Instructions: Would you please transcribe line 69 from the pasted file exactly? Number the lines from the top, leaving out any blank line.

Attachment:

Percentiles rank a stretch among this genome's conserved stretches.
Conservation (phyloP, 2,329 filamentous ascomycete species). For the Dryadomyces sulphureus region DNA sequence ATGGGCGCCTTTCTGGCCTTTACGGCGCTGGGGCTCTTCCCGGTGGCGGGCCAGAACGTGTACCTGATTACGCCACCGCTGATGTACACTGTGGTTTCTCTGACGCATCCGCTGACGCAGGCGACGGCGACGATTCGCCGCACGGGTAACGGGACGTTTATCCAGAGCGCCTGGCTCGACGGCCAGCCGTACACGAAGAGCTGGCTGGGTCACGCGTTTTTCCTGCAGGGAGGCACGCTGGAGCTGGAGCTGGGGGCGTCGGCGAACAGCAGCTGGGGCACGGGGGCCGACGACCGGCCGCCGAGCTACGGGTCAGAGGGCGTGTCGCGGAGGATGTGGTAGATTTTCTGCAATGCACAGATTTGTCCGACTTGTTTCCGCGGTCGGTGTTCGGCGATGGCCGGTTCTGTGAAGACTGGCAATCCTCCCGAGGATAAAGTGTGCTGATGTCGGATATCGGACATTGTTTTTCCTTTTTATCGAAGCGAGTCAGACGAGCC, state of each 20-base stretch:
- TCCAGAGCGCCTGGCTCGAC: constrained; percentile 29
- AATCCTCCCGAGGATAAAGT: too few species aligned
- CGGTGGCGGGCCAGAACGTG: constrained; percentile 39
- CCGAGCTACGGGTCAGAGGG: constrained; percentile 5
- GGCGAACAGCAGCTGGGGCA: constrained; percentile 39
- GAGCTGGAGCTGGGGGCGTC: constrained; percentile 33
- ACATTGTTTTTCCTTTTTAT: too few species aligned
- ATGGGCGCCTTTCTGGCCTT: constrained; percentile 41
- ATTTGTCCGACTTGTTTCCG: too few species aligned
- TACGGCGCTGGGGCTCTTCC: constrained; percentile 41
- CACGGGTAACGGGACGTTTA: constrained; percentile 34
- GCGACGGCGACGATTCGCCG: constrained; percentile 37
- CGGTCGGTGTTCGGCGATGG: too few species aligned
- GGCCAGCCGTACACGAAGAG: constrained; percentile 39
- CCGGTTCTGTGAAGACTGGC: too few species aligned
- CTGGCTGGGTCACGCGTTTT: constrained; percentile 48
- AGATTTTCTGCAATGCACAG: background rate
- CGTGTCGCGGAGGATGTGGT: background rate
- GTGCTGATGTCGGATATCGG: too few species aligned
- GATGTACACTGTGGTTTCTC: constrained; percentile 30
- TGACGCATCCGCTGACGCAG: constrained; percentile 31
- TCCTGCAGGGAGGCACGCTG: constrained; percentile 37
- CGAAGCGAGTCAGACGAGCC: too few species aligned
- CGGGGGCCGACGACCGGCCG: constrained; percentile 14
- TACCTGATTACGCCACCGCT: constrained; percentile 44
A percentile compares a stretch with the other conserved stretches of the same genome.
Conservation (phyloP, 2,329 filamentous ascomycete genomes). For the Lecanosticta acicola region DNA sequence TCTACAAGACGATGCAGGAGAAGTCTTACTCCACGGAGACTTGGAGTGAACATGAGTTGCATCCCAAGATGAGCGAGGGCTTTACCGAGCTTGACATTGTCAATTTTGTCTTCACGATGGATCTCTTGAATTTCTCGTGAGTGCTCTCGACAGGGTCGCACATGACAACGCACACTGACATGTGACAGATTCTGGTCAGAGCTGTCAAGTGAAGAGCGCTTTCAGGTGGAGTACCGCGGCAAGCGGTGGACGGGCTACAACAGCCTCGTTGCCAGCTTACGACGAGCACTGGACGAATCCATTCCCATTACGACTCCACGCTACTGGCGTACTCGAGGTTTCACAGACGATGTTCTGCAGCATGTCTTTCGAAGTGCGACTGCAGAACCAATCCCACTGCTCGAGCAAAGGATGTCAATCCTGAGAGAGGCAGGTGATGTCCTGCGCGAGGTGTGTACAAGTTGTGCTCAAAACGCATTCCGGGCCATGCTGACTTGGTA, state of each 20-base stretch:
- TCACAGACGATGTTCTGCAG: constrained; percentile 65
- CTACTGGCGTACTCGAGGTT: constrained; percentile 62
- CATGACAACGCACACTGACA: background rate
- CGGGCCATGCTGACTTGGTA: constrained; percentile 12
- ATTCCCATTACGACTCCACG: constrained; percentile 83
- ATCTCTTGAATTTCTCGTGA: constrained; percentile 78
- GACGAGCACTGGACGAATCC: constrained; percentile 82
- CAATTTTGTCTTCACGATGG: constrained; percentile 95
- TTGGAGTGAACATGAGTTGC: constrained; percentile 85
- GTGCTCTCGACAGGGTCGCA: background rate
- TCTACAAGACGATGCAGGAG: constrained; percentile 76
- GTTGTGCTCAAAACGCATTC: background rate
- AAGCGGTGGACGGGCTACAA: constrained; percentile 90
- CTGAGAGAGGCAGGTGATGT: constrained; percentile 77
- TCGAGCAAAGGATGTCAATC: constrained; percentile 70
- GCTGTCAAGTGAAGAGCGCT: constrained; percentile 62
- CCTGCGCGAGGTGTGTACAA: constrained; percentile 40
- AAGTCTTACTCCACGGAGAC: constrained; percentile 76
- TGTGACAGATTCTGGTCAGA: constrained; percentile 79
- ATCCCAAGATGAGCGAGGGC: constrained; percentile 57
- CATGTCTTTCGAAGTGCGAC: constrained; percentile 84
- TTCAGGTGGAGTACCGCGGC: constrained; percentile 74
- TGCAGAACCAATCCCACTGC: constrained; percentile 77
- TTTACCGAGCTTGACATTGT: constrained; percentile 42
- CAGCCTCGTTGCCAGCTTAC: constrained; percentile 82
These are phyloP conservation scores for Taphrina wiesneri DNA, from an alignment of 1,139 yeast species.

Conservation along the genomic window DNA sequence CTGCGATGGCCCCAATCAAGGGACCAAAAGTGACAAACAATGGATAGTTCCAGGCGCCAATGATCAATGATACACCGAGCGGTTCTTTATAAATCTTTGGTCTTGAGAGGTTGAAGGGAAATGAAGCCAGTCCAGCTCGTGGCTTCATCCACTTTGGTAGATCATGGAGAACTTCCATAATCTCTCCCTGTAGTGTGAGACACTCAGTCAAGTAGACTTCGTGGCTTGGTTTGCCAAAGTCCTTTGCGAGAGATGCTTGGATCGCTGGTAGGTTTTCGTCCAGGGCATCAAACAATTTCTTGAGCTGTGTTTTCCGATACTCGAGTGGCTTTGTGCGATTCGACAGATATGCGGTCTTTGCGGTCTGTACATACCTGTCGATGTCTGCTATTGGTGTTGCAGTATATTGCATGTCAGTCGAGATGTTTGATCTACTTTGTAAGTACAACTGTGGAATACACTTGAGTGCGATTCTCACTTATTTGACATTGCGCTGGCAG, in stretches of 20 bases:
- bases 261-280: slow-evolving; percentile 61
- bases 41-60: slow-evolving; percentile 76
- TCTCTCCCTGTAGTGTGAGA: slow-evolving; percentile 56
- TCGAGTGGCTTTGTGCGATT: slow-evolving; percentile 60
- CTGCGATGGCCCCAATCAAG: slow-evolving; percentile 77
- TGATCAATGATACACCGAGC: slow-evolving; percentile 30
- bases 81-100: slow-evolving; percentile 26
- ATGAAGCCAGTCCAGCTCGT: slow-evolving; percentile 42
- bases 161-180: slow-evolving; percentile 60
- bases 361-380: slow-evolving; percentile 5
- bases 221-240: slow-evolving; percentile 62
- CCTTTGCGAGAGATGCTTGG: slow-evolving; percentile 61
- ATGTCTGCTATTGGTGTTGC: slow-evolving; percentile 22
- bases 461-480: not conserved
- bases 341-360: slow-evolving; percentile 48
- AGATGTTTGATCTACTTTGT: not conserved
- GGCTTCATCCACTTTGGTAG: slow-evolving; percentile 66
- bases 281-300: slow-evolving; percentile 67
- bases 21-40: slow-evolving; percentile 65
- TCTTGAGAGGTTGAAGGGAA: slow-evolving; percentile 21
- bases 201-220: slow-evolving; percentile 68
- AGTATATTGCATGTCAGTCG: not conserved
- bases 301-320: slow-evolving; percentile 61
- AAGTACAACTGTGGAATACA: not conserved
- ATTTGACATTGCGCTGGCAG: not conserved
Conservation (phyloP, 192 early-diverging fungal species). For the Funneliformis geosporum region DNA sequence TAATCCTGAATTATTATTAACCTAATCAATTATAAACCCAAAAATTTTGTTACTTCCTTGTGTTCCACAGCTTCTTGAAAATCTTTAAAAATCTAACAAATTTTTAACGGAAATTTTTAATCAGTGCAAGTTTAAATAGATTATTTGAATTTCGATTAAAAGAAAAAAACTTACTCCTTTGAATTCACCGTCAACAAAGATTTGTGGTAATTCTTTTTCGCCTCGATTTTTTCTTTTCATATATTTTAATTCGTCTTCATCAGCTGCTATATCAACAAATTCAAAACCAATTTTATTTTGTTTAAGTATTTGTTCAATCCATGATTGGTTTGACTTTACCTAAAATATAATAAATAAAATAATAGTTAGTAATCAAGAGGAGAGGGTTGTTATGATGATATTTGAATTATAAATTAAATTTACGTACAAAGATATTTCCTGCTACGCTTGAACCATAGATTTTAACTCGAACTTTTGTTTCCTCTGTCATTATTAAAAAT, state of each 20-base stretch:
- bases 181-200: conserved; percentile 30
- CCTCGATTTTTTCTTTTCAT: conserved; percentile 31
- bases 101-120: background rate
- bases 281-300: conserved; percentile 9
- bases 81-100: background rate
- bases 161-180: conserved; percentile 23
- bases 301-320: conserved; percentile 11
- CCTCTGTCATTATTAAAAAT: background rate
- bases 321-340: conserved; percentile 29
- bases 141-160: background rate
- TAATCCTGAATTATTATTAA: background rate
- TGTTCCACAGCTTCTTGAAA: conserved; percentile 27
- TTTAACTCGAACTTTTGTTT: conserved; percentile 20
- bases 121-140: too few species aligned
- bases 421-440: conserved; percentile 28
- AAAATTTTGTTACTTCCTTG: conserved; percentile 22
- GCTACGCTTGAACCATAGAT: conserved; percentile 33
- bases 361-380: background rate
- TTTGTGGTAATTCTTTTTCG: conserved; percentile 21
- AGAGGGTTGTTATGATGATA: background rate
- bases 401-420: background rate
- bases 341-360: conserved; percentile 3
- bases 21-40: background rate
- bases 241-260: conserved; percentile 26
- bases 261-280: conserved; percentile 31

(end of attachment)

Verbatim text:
- ATGTCTGCTATTGGTGTTGC: slow-evolving; percentile 22